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Edward H. Silson, Tomas S. Aleman, Aimee Willett, Leona W. Serrano, Denise J. Pearson, Andreas M. Rauschecker, Albert M. Maguire, Chris I. Baker, Jean Bennett, Manzar Ashtari; Comparing Clinical Perimetry and Population Receptive Field Measures in Patients with Choroideremia. Invest. Ophthalmol. Vis. Sci. 2018;59(8):3249-3258. doi: https://doi.org/10.1167/iovs.18-23929.
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Choroideremia (CHM) is an X-linked recessive form of hereditary retinal degeneration, which, at advanced stages, leaves only small central islands of preserved retinal tissue. Unlike many other retinal diseases, the spared tissue in CHM supports excellent central vision and stable fixation. Such spared topography in CHM presents an ideal platform to explore the relationship between preserved central retinal structure and the retinotopic organization of visual cortex by using functional magnetic resonance imaging (fMRI).
fMRI was conducted in four participants with CHM and four healthy control participants while they viewed drifting contrast pattern stimuli monocularly. A single ∼3-minute fMRI run was collected for each eye separately. fMRI data were analyzed using the population receptive field (pRF) modeling approach. Participants also underwent ophthalmic evaluations of visual acuity and static automatic perimetry.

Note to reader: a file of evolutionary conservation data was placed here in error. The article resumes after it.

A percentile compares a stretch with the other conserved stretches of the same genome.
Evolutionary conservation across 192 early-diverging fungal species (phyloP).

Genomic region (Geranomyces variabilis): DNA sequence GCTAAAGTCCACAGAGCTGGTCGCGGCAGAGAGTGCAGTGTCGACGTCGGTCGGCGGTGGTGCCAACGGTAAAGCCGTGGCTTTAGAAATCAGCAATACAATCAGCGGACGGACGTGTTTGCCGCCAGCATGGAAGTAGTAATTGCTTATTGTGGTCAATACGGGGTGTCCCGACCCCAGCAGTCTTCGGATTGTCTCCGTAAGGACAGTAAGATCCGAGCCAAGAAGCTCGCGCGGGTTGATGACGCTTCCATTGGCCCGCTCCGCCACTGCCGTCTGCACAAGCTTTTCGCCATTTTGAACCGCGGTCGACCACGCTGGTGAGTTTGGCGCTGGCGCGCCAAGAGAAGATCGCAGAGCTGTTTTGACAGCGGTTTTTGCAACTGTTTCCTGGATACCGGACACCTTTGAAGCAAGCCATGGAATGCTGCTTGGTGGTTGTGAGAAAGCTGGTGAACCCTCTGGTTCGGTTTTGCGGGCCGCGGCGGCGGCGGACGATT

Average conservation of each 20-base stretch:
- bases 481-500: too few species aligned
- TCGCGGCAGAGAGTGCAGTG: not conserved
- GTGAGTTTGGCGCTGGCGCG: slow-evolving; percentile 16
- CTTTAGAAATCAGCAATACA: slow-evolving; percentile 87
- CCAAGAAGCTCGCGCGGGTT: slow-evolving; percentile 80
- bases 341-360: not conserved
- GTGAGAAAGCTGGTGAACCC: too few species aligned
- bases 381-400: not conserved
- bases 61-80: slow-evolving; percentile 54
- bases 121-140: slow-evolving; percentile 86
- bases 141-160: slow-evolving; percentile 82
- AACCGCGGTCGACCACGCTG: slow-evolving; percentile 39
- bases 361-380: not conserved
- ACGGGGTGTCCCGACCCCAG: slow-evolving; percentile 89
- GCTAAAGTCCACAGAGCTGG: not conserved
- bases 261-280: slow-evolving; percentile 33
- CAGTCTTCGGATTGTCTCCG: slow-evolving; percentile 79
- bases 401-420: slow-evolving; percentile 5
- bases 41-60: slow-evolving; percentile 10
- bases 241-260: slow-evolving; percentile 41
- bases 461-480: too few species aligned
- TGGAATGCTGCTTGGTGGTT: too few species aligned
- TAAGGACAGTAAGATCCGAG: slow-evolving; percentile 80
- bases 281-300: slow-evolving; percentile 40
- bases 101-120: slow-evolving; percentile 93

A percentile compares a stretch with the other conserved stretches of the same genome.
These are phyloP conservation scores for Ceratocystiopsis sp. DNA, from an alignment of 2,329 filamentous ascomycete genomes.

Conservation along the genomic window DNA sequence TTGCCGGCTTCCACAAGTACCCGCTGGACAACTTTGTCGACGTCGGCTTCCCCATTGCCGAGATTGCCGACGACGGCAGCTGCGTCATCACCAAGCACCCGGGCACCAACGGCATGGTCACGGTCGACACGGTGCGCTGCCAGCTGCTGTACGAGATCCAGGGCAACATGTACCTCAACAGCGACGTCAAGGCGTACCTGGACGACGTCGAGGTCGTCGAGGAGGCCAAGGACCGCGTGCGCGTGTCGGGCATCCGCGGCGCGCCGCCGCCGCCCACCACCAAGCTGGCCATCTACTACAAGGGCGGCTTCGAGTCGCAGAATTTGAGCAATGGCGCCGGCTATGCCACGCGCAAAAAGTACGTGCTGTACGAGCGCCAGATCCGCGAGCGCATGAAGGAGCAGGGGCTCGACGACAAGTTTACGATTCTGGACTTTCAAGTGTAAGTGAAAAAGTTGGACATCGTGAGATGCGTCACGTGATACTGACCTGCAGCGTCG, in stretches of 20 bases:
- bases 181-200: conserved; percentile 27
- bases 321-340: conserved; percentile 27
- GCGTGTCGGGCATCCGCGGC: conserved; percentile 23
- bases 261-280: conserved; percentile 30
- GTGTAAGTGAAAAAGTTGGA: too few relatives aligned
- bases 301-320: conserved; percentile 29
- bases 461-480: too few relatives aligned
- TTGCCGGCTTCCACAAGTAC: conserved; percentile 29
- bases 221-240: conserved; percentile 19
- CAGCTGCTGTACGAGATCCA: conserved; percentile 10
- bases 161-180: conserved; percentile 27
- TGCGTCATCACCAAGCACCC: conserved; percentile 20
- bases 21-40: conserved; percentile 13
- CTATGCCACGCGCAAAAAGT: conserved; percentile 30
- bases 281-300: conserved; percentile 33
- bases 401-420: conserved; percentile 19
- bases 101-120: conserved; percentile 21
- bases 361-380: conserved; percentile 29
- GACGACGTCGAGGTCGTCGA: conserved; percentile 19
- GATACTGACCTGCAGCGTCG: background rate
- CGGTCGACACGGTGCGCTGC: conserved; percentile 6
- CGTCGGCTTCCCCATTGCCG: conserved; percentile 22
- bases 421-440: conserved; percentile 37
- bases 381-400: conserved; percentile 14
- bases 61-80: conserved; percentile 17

The spatial distribution and strength of pRF estimates correlated positively and significantly with clinical outcome measures in most participants with CHM. Importantly, the positive relationship between clinical and pRF measurements increased with increasing disease progression. A less consistent relationship was observed for control participants.
Although reflecting only a small sample size, clinical evaluations of visual function in participants with CHM were well characterized by the spatial distribution and strength of pRF estimates by using a single ∼3-minute fMRI experiment. fMRI data analyzed with pRF modeling may be an efficient and objective outcome measure to complement current ophthalmic evaluations. Specifically, pRF modeling may be a feasible approach for evaluating the impact of interventions to restore visual function.
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